"Well, sure," I always say. I go back home and sulk. So today I offer the Any Day Tax Forum, which the government tax people ought to study. Tax collectors have gotten away from the grass roots. They need to reform. Here is the way these things ought to be done: SHAD WELK: "I am a professional distance runner and made $975 from this profession last year. We are underpaid, but never mind all that. My problem is that my equipment for my profession cost $2,874.26 and of course I wish to deduct that expense. There is a technical snag. I only spent $72 for my shoes, partly because I did not finish 24 of the 26 races I entered, advertising beer on my shirt. I did not spend the remainder of that first sum simply because I had no money. But the $2,000 is a fair figure for what a runner like me should spend on shoes, etc. My tax man says since I didn't actually spend it, I can't deduct it. Well, what kind of unfair discrimination is that? If I had made a lot more money and spent the $2,000, it would have been okay. Why does the government discriminate against a poor fellow because he can't even afford to buy the equipment he needs?"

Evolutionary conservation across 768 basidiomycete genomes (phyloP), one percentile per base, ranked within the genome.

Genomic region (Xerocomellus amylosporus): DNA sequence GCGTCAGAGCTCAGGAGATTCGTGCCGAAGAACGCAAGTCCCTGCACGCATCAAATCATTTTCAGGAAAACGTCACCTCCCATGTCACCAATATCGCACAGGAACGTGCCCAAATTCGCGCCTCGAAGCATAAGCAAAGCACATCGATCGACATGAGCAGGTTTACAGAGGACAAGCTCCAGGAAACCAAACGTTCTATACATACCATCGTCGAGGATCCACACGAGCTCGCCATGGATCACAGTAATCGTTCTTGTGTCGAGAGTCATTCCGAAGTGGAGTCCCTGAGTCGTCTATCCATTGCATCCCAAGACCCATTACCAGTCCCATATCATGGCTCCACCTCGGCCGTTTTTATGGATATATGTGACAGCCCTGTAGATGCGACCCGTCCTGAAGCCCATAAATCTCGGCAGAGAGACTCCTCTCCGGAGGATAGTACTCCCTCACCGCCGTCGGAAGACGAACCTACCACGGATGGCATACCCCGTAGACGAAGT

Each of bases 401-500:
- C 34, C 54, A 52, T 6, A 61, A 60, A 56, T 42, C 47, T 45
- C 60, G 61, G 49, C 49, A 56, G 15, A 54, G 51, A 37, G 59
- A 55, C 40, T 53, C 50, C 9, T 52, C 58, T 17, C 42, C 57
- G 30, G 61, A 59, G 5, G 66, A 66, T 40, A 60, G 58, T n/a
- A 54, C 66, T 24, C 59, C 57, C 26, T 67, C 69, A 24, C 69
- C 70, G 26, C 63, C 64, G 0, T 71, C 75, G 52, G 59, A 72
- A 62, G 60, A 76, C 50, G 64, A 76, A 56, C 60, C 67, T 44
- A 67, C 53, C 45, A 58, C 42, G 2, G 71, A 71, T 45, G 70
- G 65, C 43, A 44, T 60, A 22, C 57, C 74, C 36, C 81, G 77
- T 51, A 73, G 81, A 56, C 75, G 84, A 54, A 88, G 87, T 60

ANS: Fire the tax man, deduct the $2,875. You are striking a blow. LETTY BROCKLEIGH: "People in general and the government in particular think I am far richer than I am. As you doubtless know, I am a sculptor and need photographs of my work to show various committees who consider me for municipal projects such as statues in town squares. It is not easy to find a good photographer of sculpture. Finally I found just the man in Tangiers and got him to come over. Naturally he has to eat and buy clothes. His expenses in the year he has been occupying a room in my house have come to $62,419 and that insolent pig at the tax office says I can't deduct it. He says I could deduct the 'normal price' for the photographs he actually took (38) but no more. What he does not comprehend is that a special relationship exists between sculptor and photographer which, if damaged, results in inferior work. Unfortunately Felipe is extremely handsome and has a somewhat languorous manner which the pigs at the tax office interpreted in their own vulgar way. Please do not tell me to go ahead and deduct Felipe anyway since I have already done so, and I have this warrant for my arrest. Those pigs are trying to put me in prison. Surely there is some justice for an artistic woman like myself who knows nothing of crooked business practices but who is determined to have her art correctly photographed without going broke or going to jail?" ANS: You cannot expect accountants and lawyers to understand the problems of art, the frightful anxieties and the mechanical difficulties of your profession, which I personally consider the highest of all the fine arts. Do not give an inch. This is a battle for the human spirit. If the worst happens, ask for Allentown. DUNSTABLE FRETLEY: "I am, as you know, a music critic, earning $39,000 last year for my truly endless labor. When the tax man would not let me deduct $12,000 expenses for my trip to Africa to hear a concert of instruments made entirely of grasses and reeds, I put in a deduction of $14,000 for depreciation of my brain. The fool broke into laughter and said my brain was as good as ever and in any case I couldn't deduct it. But the truth is my first major review was of Mme. Schumann-Heink and the profession has been downhill ever since. Apart from the ravages of age (I am 93) I believe I have lost all my brains. This occurred to me the last time I sat up all night reviewing a John Cage concert. I must be mad by now to do this sort of thing to earn a living. Tell me, do you deduct wear on your brain? It is a sort of warehouse, isn't it? If I stored cotton bales or something in it, there would be no argument. Because I store the mystery and glory of music there, however, they say it has no tangible value and I can deduct nothing. There must be a way." ANS: Not unless you were appointed by the president. See if you can't get appointed official articulator of something or other by the government. Then you can send them the bill for Africa in the first place and forget about deductions. I do not, repeat not, deduct wear on my own brain since it is not depreciating at all, thank you very much. graphics: I read you the applicable section and the questions is do you want to go to jail.